VR is depicted not as a social world, but as an individualized experience, much as it is in contemporary clinical VR. However, this fusion creates complexity and danger, especially in the ways that the computer interprets human desire and reflects it in the simulation they experience. VR provides a metaphor for drug addiction, as users turn to a technologically mediated escape from reality. The heroic work of these stories is one of care: that of saving users from choosing a world that will destroy them. The work of care is the central drama of these SF imaginaries. These women are not heroic fans and gamers, but rather heroic caregivers: not the soldiers of the virtual world, but the nurses who remedy and sustain its occupants.

The episode follows the story of a policewoman named Sarah in a far future Chicago. When we meet her, she is struggling to move past the massacre of several recruits a year earlier, and still suffering from constant flashbacks and anxiety. But it will be someone based on your own thoughts and dreams, drawn directly from your own subconscious. When she touches the device, its lights up blue, and her pupil dilates.

She wakes up in a world several generations before her own time a near future for the viewers. In her avatar body, the blond midswhite woman becomes George Miller, a black male tech billionaire in his late 40s. Like Sarah, George wants justice for a murder, that of his wife—who looks exactly like Kate—who was killed on a viral video. When he puts on his near-future headset he awakens as Sarah in the far future. In a story that draws on central themes from Philip K. My murdered wife. I mean, think about it. I literally have a flying car. You have been wracked with guilt over the massacre for over a year and the last thing you said before you started the program was that your wife is too good for you.

George, too, is struggling to choose a reality to commit to.

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He is also struggling with memory, and shocked when his friend Paula tells him they were having an affair when his wife was killed. Paula asks George which is more plausible: that he is actually a guilty, grieving widower or a married lesbian supercop? In this dark vision of VR, we are asked to consider how VR, as an escape from trauma, could instead become a trap.

Heroic efforts to care are undermined by broken channels of communication. Reverie takes places in a near future tech company called Onira-Tech, which makes a VR program called Reverie that allows users to live inside of neuro-cyborg dreams. The chief of security, Charlie is black, while his contact at the Department of Defense an investor , Monica, is a white woman in her mid-thirties.

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Its hero, however, does not save virtual worlds, but rather saves people from them. When we meet Mara, she is teaching a course on interpersonal communication and concerned about the role of technology in undermining the skills she values so dearly, especially empathy.

In order to save them, Mara joins them using an experimental social version of the program 2. The first three users are white and relatively unmarked, but later episodes include a black woman, an elderly Latina, a Syrian boy, a woman in a wheelchair, and a white man with OCD. The third user Mara helps, for example, is a white suburban man, Nate, who has spent the past two weeks as a bank robber, leaving behind his pregnant wife. Just when Nate seems ready to talk, he is captured by a beastly biker with a scarred face. Mara researches what this might mean to Nate, and learns that his home had been robbed some months earlier.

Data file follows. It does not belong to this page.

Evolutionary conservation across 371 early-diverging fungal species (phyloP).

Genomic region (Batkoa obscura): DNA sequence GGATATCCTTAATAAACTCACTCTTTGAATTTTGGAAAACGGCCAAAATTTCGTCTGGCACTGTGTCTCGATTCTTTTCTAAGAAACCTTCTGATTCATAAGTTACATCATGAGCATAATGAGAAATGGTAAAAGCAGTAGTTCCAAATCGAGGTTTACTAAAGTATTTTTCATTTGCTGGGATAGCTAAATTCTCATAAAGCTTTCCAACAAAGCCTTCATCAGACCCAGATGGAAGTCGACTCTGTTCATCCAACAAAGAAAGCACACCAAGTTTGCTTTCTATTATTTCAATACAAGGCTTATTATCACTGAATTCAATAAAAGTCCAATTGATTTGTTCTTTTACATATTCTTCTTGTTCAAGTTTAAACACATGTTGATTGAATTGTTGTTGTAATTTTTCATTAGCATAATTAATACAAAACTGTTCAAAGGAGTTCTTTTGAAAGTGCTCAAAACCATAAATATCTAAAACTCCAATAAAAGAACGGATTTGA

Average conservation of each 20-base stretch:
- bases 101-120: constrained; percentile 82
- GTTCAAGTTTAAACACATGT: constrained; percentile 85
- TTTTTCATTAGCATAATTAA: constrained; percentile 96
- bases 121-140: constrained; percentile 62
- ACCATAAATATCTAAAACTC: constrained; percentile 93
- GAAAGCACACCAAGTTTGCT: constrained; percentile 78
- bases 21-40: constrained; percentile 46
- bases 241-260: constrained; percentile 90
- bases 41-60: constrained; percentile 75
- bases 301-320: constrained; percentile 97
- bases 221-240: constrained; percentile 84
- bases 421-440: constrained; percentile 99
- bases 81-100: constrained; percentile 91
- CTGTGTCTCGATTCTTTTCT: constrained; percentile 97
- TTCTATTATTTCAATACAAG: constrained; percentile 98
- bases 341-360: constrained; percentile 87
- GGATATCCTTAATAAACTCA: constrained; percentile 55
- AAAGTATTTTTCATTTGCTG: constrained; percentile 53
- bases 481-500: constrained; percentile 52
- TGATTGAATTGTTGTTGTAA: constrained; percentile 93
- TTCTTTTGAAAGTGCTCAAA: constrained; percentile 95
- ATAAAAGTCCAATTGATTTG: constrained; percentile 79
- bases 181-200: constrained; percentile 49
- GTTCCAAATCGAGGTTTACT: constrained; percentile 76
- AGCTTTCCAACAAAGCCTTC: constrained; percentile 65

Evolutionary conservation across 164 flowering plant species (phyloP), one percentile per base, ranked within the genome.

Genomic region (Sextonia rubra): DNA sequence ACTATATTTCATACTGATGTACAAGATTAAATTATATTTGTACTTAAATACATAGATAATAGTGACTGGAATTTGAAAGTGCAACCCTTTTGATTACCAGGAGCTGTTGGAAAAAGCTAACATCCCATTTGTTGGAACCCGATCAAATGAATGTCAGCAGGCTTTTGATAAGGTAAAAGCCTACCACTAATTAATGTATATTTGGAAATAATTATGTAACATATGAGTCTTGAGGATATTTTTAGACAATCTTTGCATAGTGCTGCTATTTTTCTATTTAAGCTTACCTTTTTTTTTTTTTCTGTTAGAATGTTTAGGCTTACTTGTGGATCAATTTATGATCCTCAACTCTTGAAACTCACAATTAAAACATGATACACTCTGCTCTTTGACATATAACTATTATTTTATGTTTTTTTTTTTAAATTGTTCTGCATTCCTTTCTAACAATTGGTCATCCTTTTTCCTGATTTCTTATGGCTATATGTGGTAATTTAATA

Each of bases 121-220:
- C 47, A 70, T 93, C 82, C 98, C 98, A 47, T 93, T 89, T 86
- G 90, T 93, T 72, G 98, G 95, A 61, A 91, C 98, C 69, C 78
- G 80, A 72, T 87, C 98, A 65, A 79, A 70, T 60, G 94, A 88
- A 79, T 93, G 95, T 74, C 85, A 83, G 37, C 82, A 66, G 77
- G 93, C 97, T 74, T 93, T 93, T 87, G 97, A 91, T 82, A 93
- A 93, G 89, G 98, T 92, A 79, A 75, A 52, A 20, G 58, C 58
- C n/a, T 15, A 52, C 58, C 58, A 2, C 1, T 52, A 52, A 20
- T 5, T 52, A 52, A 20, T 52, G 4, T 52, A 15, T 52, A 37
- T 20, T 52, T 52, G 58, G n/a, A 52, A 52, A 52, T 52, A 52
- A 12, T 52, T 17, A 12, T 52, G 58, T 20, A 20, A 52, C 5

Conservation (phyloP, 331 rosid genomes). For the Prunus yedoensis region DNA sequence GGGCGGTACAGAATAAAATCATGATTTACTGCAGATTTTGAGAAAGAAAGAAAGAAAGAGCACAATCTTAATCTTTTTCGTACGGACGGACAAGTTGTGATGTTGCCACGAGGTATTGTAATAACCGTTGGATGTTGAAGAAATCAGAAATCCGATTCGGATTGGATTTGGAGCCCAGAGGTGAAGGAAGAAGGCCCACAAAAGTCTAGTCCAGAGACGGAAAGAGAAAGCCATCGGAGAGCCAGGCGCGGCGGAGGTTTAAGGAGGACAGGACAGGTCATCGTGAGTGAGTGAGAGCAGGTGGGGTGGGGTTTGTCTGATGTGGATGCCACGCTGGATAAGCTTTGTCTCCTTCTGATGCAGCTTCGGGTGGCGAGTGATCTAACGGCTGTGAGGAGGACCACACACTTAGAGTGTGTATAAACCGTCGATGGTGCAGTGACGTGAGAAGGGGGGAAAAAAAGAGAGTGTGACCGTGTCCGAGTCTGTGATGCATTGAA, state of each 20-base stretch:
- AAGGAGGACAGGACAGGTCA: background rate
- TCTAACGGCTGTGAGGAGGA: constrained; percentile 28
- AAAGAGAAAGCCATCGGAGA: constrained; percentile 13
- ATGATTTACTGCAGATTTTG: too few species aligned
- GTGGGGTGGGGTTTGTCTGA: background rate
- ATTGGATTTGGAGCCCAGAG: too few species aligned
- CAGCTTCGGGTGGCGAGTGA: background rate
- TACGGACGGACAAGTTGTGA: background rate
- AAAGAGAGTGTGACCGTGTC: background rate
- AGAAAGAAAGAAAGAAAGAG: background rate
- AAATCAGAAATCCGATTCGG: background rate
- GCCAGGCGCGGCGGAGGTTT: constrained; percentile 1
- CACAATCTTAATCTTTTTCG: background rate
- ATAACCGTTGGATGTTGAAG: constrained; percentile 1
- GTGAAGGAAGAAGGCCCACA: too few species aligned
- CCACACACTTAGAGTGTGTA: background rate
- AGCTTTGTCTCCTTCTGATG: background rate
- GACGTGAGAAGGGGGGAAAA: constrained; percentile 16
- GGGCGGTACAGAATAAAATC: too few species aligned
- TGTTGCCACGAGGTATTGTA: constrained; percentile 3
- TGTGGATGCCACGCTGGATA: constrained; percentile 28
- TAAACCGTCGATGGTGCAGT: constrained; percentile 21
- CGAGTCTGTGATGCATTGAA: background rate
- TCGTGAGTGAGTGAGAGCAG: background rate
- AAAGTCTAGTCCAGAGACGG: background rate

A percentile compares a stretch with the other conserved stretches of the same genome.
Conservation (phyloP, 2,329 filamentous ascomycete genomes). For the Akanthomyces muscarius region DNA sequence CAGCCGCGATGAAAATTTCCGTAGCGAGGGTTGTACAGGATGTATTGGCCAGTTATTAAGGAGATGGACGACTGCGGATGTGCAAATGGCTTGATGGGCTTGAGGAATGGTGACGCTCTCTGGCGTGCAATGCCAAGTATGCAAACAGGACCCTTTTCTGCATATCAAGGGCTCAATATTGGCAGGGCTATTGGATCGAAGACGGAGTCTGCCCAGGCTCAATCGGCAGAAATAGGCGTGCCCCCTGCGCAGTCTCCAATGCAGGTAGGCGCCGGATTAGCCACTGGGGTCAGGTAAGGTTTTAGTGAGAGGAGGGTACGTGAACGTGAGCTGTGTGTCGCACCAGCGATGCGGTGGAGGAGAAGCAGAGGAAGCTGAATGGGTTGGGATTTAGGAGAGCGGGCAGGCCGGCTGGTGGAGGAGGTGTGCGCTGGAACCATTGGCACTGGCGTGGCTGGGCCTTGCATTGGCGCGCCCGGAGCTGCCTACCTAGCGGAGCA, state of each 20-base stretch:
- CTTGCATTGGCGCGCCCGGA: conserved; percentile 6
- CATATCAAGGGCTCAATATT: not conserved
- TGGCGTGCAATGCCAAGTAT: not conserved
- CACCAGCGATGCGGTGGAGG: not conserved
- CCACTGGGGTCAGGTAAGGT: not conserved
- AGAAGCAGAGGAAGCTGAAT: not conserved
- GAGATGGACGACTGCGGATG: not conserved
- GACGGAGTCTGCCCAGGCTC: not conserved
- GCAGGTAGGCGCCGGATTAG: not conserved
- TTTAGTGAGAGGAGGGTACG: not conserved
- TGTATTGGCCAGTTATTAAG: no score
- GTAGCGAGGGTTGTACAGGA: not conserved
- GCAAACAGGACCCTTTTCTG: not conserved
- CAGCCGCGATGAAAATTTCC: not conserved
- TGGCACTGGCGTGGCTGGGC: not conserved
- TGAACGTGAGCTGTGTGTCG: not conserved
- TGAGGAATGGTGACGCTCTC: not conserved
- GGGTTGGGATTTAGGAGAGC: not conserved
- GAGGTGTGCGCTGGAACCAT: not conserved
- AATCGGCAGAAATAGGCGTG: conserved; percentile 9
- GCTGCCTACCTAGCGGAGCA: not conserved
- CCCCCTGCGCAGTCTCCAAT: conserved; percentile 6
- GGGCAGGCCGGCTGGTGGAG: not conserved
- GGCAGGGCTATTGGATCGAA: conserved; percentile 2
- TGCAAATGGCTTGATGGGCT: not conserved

Reverie , Mara realizes, provides Nate a toxic masculine fantasy of empowerment, allowing him to become what he fears—a violent thief—but fails to help him face the true object of this fear. Both programs suggest that the therapeutic potential of VR must be safeguarded against those who would use it to escape from reality rather than to heal. Its answer to this problem is a revaluation of the empathic caregiver who becomes an SF hero by recognizing the power of VR to harm as well as heal.

VR counternarratives scale down drama from the world to the individual and recast the hero from male savior to female empath. In the counternarratives, home is recast from a site of regret and regression to a site of healing and progress if one is willing to face fear and pain directly. Consequently, the home, and labor done in the home are devalued. The home be it virtual or physical is the locus of the female hero and a site where a chosen family can be constituted Weston In this future, the virtual world of San Junipero is a place for those who are old or dying to revisit past selves and past eras.

We learn that users can visit for 5 hours a week—a safeguard Onira-Tech could use—and, upon bodily death, can opt to remain in San Junipero for their afterlife. We initially meet Kelly and Yorkie as their younger selves, but find out that Kelly, a black woman, is dying of cancer and Yorkie, a white woman, has been in a coma all of her adult life. Kelly and Yorkie nonetheless are both dealing with the lasting effects of having come of age in s America, before living an openly gay life was fully accepted.

Yorkie, we learn when she finally confides in Kelly, is in a coma because when she came out to her family in her 20s they kicked her out and as she drove away from her home, upset and in tears, she had a catastrophic car accident. She never got to live as an openly gay woman. But in San Junipero, old, dying, and incapacitated bodies do not get in the way of living a full, embodied life.

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Kelly and Yorkie first meet in the public space of a s bar. Kelly is an outgoing regular, Yorkie is new and shy. Their love story unfolds as Yorkie finds the courage to experience the things she never got to in life and Kelly struggles to keep her relationship with Yorkie casual despite a powerful connection. Whereas Yorkie is planning to stay in San Junipero after she dies, Kelly had promised her Christian husband that she would join him in his afterlife. Kelly visits Yorkie in the hospital and learns that a nurse, Greg, has agreed to marry Yorkie so that, as kin, he can allow for her to be euthanized.

After learning this, the next time they are together in San Junipero, Kelly proposes to Yorkie outside of her home. In post-nuptial bliss, Yorkie once more asks Kelly to stay with her in San Junipero for eternity. Kelly is struggling, both with this decision and with her health.